Educators understand that many different factors affect student achievement and behavior. Students enter schools with a variety of physical, cognitive, and psychological abilities, and in order to properly accommodate different students, schools need to be able to address these various needs on their own merits. For students who need additional support with behavior, board-certified behavior analysts (BCBA) can be both an enriching and necessary resource to intervene and assist with appropriate classroom behavior and social practices.
Graduates of the College of Mount Saint Vincent (CMSV) online Master of Science in Childhood Education and Teaching English to Speakers of Other Languages (Dual Certification) program are prepared to take the BCBA exam and make an impact as behavior analysts or other education professionals.
What Do BCBAs Do?
Indeed’s career guide describes BCBAs as “(employees) who (provide and oversee) the treatment of patients with various disorders affecting their behavior. They specialize in behavior analysis and treatment and use evidence-based techniques to help patients increase desirable behaviors.”
For school-based BCBAs, students are obviously the primary patients. The support provided by BCBAs is critical for supporting those students’ learning, as well as promoting a stable learning environment for all students. BCBAs assist students with various conditions, including “developmental disabilities, intellectual disabilities, mental health disorders and other behavioral-related conditions.”
Some of the most common responsibilities of a BCBA include developing a behavior plan with goals and interventions to help students develop more appropriate behaviors. BCBAs help recognize triggers and help students develop strategies to manage behavior. They typically monitor student progress and adapt plans as necessary. Given the nature of working in a school community, BCBAs can also work to create a support system involving teachers and student parents or guardians.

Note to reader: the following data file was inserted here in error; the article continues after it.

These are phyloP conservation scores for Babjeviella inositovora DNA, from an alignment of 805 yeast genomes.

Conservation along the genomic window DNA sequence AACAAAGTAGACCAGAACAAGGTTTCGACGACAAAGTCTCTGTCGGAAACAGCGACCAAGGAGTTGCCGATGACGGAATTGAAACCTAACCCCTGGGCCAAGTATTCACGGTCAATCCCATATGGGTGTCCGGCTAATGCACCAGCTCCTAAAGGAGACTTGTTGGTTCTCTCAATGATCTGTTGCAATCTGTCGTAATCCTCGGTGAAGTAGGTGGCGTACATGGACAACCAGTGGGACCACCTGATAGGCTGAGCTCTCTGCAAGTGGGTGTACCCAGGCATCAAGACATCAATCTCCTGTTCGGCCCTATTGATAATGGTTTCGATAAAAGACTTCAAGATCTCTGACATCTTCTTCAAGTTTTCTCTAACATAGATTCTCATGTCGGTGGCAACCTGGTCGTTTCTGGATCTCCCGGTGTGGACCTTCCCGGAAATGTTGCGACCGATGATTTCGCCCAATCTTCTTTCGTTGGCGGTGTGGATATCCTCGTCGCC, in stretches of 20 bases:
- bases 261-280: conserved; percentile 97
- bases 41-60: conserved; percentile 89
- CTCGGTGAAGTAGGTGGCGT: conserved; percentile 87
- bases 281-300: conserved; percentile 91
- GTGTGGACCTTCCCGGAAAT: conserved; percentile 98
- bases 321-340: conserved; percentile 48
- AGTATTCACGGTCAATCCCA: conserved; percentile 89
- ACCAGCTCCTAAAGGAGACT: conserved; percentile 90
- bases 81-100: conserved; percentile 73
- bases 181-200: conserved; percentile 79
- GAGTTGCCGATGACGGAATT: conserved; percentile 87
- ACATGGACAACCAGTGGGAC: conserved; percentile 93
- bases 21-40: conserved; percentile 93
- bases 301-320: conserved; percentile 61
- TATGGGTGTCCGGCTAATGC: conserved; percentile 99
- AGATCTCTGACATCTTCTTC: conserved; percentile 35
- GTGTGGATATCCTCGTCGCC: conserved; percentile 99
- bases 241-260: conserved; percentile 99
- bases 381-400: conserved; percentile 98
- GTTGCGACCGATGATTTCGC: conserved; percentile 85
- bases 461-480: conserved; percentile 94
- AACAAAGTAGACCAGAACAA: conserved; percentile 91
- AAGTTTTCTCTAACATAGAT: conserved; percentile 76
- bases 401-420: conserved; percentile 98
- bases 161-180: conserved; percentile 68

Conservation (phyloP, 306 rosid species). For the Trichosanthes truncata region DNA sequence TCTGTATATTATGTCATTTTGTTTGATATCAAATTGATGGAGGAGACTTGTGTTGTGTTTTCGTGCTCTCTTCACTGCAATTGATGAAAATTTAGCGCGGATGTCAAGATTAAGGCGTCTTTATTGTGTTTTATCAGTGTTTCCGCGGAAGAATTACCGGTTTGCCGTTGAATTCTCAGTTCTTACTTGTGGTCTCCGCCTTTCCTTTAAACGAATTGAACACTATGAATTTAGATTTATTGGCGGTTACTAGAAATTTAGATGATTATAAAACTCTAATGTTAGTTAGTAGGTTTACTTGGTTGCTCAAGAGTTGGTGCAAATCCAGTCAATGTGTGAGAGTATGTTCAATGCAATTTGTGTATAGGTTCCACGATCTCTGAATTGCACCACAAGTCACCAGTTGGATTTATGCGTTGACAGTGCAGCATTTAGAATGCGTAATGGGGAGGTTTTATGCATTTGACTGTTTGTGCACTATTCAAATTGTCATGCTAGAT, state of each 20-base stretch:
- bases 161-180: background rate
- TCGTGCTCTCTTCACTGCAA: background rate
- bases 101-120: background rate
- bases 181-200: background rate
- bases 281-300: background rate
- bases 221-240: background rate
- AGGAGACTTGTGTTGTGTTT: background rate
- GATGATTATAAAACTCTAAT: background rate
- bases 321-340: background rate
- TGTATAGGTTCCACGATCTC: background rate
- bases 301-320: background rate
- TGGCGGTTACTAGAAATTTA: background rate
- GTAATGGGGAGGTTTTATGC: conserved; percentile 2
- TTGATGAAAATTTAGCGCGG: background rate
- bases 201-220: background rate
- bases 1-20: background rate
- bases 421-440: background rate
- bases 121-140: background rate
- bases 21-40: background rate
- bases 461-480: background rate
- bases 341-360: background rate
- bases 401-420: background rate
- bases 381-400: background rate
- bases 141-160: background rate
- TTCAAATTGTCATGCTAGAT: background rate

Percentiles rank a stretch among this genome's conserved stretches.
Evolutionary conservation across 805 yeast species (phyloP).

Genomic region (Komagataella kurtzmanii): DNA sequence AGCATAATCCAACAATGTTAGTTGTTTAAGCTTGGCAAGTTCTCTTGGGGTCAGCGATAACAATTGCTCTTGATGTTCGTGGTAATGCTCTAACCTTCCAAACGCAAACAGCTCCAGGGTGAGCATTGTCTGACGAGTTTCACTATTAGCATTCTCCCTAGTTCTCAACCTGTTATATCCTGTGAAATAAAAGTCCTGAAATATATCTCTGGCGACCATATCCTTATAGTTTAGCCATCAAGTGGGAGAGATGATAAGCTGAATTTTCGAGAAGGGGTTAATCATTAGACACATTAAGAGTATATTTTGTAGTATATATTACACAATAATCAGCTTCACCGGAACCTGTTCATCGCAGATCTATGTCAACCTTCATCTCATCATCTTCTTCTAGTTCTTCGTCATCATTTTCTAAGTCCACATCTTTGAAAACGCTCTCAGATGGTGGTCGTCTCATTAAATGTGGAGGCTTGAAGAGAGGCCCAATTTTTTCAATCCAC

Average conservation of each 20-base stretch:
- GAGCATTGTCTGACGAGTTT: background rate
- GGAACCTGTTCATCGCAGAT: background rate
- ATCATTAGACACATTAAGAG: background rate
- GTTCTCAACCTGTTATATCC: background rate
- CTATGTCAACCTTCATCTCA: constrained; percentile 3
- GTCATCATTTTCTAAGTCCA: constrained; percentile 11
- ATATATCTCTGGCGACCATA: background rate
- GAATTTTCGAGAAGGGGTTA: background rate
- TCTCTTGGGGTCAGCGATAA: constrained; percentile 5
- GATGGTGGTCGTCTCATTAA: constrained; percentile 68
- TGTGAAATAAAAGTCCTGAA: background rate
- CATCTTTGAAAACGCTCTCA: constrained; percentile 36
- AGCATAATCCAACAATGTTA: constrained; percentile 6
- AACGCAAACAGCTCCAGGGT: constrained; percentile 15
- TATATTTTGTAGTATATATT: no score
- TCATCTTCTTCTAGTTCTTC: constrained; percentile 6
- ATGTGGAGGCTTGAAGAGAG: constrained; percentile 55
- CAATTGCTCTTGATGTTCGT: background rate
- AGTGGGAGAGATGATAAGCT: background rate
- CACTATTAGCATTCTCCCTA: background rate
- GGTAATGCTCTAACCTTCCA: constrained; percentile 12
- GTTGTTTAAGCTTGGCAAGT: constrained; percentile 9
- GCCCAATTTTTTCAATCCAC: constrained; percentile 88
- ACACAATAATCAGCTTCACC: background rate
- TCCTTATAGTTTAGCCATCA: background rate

According to Indeed, the most recent median salary is about $80,000 annually, with a range from $59,000 through $108,000. BCBAs are also part of a growing professional field. The job requires a specialized set of communication, problem-solving, and interpersonal skills. The ability to communicate clearly via both writing and speaking is paramount given the complex factors that drive human behavior. The ability to convey information in understandable terms to parents, students, and other non-psychology professionals is also crucial for BCBAs to effectively carry out their responsibilities.
What Qualifications Do BCBAs Need?
BCBAs must pass a certification exam in order to gain licensure. Like any professional exam, the BCBA exam is designed to ensure entry-level competence for fledgling BCBAs. Not everyone can simply register for the exam, however. To register for the BCBA exam, candidates must fulfill two requirements, as noted by the education test prep resource AATBS. First, they must have a graduate-level degree in psychology, special education, or another related field. Second, they also must complete one of two types of field experience: supervised fieldwork and concentrated supervised fieldwork.
Aspiring BCBA candidates can gain eligibility for the exam through coursework in the online Master of Science (MS) in Childhood Education and Teaching English to Speakers of Other Languages (TESOL) (Dual Certification) program from the College of Mount Saint Vincent (CMSV). This accelerated program includes both academic content and practical teaching experience through a residency.
In addition to BCBA eligibility classes, coursework includes the fundamentals of lesson planning and assessment, as well as insight into the classroom effects of language and sociocultural context. The program prepares graduates to instruct all elementary subjects and teach English to non-English speakers. Students can also pursue additional coursework that prepares them to sit for the BCBA exam.
The program is designed to include instruction on diverse topics, allowing students to pursue different professional paths. If students seek BCBA certification, they can become educational behavior analysts. Even if students choose not to pursue BCBA eligibility, career opportunities include elementary school teacher, private tutor, TESOL specialist, teacher assistant, and curriculum leader.